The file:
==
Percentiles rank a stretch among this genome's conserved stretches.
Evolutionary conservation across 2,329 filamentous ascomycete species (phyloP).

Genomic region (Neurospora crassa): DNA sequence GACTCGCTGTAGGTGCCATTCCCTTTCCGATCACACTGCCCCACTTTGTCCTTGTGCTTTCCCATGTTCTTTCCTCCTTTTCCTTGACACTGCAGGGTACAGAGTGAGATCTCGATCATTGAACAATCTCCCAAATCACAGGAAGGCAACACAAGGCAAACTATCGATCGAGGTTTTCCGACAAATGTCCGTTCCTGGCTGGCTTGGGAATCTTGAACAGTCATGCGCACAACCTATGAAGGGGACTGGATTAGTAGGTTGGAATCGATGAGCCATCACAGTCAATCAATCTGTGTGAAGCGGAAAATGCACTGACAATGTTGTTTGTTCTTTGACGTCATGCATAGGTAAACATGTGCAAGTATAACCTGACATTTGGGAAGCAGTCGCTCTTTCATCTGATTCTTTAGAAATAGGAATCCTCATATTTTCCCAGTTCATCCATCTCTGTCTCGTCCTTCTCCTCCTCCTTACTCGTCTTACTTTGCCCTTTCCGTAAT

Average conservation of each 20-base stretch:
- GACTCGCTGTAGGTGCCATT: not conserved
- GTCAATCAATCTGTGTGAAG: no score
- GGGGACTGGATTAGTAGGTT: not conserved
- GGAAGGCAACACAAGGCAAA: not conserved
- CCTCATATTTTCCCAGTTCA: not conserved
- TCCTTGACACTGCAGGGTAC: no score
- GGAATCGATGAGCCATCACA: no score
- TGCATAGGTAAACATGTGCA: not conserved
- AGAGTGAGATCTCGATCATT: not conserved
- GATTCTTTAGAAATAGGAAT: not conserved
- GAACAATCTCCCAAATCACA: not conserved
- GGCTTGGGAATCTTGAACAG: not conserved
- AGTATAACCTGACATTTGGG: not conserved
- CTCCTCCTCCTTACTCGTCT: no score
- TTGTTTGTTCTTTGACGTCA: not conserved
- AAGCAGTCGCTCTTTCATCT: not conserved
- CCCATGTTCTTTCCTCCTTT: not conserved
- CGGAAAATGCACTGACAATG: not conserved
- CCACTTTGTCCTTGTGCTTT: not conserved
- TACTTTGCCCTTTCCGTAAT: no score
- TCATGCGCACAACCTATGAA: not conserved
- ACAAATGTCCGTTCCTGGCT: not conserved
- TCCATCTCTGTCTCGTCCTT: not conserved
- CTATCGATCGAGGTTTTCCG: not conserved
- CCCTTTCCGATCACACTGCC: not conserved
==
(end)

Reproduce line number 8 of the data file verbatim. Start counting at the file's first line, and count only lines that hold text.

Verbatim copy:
- GGAAGGCAACACAAGGCAAA: not conserved